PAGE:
Friday, November 7, 2014

Melt by Selene Castrovilla Blog Tour: Guest Post + Giveaway

 MELT Release Launch and Blog Tour Sign Up

 Welcome to my stop in the MELT by Blog Tour hosted by Jen Halligan PR Literary Publicity. Today on my stop we have a Guest Post + an awesome Tour Wide Giveaway!


MELT by Selene Castrovilla Melt

Published: November 6th, 2014
Genres: Young Adult, Contemporary
MELT is a brutal love story set against the metaphorical backdrop of The Wizard of Oz (not a retelling). When sixteen year old Dorothy moves to the small town of Highland Park, she meets, and falls for Joey – a “bad boy” who tells no one about the catastrophic domestic violence he witnesses at home. Can these two lovers survive peer pressure, Joey’s reputation, and his alcoholism? Told in dual first person, Joey's words are scattered on the page - reflecting his broken state. Dorothy is the voice of reason - until something so shattering happens that she, too, may lose her grip. Can their love endure, or will it melt away? MELT is based on true events. It is both a chilling tale of abuse, and a timeless romance. It will hit you like a punch in the face, and also seep through the cracks in your soul.



Melt’s Connection With The Wizard Of Oz.
Writing a story revolving around The Wizard of Oz came as a surprise to me. I knew something about the story spoke to me – I’d referred to it briefly in my previous novels, both times without planning to do so. When I write, unexpected things come up and out onto the page. It’s magical – and it can be nerve-wracking as well.

Out of the blue, a voice in my head told me to buy The Wonderful Wizard of Oz. I listened without question. I always listen to that voice.

But I was busy, and didn’t read it. I just put it down and went about my life.

I take boxing lessons, and got close with my trainer, Joe. He told more than once, “My dad used to beat my mom.” That was sad, but a little too vague to be inspiring. Then one day he looked me in the eyes and said, “My dad used to come home every day and shove a gun down my mom’s throat.” That was a specific image that stuck in my head. He also told me about becoming a teen alcoholic, and how violent he was while drunk. He was tagged a “bad” kid – but no one ever bothered to find out what was going on inside. Finally, he told me about the one girl who believed in him, and loved him.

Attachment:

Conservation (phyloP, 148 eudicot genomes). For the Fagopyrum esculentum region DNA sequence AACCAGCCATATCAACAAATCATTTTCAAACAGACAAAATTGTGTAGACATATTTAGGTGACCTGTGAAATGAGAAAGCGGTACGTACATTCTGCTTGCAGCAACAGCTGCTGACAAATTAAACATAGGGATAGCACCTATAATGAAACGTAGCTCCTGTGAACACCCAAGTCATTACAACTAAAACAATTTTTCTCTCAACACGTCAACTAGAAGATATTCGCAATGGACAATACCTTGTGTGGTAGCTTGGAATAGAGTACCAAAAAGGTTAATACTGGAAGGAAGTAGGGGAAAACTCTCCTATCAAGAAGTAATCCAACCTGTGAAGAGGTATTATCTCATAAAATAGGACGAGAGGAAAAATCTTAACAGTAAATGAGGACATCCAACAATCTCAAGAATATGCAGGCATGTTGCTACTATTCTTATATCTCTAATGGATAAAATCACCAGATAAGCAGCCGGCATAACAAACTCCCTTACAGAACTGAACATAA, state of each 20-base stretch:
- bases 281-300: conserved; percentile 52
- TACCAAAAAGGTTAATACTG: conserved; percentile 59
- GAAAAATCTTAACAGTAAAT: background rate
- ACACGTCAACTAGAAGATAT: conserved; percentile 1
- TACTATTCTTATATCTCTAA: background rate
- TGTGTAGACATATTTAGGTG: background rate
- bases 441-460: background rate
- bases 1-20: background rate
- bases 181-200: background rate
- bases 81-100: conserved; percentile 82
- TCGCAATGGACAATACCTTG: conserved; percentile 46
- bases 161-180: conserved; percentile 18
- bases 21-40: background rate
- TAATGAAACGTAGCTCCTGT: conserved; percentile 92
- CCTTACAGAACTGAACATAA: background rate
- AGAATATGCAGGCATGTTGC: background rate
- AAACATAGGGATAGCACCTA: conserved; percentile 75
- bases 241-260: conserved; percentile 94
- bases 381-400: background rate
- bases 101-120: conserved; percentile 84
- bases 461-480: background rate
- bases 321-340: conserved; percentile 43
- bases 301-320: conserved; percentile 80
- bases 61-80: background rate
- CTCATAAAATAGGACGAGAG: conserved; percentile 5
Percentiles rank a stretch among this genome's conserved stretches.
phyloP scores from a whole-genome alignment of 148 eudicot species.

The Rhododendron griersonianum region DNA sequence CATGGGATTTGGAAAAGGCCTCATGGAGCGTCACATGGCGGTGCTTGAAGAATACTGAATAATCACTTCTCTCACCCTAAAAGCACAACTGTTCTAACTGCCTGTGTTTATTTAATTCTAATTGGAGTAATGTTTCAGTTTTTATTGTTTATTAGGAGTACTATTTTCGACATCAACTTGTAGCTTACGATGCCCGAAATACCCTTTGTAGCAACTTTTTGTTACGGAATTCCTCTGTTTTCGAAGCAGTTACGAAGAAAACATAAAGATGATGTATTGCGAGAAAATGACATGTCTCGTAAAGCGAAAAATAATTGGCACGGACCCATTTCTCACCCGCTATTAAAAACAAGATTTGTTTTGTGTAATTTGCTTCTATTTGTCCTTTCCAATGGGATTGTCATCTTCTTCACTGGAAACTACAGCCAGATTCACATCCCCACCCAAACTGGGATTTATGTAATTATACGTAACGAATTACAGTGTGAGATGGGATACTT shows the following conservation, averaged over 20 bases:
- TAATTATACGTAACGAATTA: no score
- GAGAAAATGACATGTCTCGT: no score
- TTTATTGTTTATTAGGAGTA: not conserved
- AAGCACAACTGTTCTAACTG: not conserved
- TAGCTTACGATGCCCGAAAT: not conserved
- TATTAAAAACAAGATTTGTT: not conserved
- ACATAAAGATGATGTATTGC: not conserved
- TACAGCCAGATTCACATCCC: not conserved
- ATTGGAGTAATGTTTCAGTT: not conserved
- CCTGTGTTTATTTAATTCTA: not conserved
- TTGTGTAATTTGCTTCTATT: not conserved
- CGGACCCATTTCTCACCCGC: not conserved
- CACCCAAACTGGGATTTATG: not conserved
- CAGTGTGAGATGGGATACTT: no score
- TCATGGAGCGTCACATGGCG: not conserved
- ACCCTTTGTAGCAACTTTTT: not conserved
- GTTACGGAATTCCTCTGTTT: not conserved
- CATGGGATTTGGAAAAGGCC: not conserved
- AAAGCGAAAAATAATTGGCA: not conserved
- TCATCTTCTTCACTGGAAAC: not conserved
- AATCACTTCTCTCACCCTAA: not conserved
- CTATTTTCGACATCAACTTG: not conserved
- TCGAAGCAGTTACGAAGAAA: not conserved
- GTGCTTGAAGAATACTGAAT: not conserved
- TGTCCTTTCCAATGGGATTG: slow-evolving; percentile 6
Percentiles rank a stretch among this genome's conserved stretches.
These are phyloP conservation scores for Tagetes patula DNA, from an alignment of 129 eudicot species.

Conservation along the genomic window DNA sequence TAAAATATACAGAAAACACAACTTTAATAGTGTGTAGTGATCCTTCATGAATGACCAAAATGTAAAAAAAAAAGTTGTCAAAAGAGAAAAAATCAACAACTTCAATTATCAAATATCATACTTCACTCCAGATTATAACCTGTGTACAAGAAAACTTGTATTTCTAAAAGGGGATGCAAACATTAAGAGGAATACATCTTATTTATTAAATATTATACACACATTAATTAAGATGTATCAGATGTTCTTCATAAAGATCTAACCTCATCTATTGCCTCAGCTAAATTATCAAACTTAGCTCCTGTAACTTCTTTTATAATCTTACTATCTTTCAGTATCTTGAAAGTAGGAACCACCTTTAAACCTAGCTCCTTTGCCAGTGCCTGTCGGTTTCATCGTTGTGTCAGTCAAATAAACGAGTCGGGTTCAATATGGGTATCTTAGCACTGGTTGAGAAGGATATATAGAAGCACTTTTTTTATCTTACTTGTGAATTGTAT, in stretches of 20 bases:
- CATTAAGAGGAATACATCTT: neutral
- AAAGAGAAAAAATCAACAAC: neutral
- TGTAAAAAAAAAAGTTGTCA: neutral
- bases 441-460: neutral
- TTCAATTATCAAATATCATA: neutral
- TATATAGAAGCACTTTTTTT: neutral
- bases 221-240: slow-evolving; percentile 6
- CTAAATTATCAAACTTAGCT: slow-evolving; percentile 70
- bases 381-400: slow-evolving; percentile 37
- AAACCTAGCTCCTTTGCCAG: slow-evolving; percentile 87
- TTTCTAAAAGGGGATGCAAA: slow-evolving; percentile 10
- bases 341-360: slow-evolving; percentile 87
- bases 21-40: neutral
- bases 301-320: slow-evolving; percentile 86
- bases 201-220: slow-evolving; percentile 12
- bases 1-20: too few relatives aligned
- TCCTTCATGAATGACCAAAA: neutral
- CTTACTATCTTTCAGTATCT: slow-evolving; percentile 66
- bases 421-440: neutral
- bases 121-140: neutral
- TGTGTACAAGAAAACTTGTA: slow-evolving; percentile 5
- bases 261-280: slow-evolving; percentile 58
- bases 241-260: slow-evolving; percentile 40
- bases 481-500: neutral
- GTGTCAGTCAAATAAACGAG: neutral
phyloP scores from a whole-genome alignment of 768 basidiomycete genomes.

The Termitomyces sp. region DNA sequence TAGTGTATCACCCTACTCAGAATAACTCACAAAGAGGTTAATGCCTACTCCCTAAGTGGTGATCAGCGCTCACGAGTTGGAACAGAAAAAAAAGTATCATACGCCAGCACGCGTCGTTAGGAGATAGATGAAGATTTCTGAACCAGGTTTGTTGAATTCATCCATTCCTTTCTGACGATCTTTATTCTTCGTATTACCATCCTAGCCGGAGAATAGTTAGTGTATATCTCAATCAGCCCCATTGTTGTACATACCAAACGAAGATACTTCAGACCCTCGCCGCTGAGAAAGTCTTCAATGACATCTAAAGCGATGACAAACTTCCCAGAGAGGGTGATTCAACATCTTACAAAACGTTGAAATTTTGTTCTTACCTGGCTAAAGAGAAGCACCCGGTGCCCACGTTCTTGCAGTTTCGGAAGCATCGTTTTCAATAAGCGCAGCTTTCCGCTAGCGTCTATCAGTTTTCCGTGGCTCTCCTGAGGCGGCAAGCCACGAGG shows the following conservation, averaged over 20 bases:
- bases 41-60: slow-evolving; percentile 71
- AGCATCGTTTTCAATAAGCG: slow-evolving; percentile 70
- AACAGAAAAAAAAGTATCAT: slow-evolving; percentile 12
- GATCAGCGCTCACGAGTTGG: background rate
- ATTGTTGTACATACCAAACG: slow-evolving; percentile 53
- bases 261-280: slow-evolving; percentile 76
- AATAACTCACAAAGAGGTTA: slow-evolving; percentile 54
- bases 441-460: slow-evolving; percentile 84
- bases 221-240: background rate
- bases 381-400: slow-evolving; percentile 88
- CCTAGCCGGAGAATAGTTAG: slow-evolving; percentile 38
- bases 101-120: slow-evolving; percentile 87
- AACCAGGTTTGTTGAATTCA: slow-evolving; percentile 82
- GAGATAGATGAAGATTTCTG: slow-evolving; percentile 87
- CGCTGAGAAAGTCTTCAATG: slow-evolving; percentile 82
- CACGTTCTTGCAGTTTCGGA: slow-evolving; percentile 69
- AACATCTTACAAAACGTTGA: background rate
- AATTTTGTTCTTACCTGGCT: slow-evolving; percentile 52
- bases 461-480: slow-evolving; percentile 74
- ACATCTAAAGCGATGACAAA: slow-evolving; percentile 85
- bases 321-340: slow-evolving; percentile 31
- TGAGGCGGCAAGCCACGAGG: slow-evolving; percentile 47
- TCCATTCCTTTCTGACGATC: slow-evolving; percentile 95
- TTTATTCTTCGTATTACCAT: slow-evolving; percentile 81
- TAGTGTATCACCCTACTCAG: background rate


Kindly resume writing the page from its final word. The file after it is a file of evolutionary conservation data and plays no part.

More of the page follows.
One night he said to me, “You’re gonna write my story. I just know it.”

I went home, and the voice told me to open The Wonderful Wizard of Oz. The page I turned to was the scene in which Dorothy and her friends return to the Emerald City. The Guardian of the Gate is shocked to see them, saying:

“But I thought you had gone to visit the Wicked Witch of the West.”

“We did visit her,” said the Scarecrow.

“And she let you go again?” asked the man, in wonder.

“She could not help it, for she is melted,” explained the Scarecrow.

She is melted. That line resounded with me. I wrote it three times a piece of junk mail. Then I wrote, “Melt.” And I knew that was the title of my book. I started writing Joe’s story – it just came pouring out.

I’ll try to explain the relevance of the quotes without giving out spoilers:

“Instantly the wicked woman gave a loud cry of fear, and then, as Dorothy looked at her in wonder, the Witch began to shrink and fall away.

‘See what you have done!’ she screamed. ‘In a minute I shall melt away.’

‘I’m very sorry, indeed,’ said Dorothy, who was truly frightened to see the Witch actually melting away like brown sugar before her eyes.

‘Didn’t you know water would be the end of me?’ asked the Witch, in a wailing, despairing voice.

‘Of course not,’ answered Dorothy. ‘How should I?’”

— From The Wizard of Oz by L. Frank Baum

This quote floats at the beginning of the book, free-standing. It’s meant to set the tone of the story. I think the inference is that sometimes our actions have consequences we didn’t expect. And sometimes people are thrust into unfamiliar, even terrifying situations where they are forced to behave in a manner contrary to their nature.

Also, it demonstrates that some people assume the worst in others. The witch can not believe that Dorothy didn’t wish to cause her harm.

Finally, it introduces the theme of melting, in a poignant way because the witch says it as she’s about to vanish forever. This is the first of many ways “melting” is considered throughout the novel.

No Place Like Home

“‘What shall we do?’ asked the Tin Woodman.

‘If we leave her here she will die,’ said the Lion.”

— From The Wonderful Wizard of OZ by L. Frank Baum

This is at the beginning of the first part of the story: an introduction into Joey’s world about the violence he witnesses at home. “No Place Like Home” is ironic here, because it’s the opposite of what you would think. Instead of feeling happy and safe at home, he lives in a perpetual nightmare.

The quote reflects Joey’s inner torment about wanting to help his mother, but not knowing how. And it shows that he fears for her life. He can’t just abandon her.

Part One — Munchkinland

“She was awakened by a shock, so sudden and severe that if Dorothy had not been lying on the soft bed she might have been hurt. As it was, the jar made her catch her breath and wonder what had happened; and Toto put his cold little nose into her face and whined dismally. Dorothy sat up and noticed that the house was not moving; nor was it dark, for the bright sunshine came in at the window, flooding the little room. She sprang from her bed and with Toto at her heels ran and opened the door.”